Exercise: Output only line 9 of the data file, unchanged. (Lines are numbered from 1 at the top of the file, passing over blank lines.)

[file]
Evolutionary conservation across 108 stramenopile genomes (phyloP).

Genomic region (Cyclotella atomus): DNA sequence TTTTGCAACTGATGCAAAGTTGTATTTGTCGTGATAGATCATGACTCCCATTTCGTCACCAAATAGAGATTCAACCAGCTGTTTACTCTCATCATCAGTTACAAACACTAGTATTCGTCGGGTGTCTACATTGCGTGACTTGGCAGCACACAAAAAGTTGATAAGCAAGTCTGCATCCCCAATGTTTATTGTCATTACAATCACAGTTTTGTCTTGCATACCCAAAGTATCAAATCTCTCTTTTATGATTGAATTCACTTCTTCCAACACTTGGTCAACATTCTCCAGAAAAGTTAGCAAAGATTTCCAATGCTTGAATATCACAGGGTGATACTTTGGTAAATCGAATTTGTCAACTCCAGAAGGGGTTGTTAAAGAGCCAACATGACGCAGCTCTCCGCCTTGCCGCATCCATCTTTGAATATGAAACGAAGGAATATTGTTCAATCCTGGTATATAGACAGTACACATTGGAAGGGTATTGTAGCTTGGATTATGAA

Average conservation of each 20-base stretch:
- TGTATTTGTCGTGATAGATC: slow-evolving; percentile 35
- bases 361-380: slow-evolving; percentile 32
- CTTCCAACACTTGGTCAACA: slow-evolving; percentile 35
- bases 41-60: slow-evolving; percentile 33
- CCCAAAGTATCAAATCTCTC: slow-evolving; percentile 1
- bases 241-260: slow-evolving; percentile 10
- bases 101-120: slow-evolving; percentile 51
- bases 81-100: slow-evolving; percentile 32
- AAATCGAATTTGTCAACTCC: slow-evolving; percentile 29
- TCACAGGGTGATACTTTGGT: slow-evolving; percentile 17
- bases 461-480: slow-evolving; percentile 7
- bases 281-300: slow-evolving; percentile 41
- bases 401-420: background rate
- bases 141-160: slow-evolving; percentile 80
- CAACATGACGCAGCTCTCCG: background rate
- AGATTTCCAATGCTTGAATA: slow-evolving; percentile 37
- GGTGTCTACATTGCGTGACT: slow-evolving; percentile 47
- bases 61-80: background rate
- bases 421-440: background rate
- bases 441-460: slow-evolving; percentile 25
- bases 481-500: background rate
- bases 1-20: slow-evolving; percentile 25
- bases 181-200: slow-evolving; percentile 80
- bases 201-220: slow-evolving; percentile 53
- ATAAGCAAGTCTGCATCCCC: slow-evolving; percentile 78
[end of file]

- bases 241-260: slow-evolving; percentile 10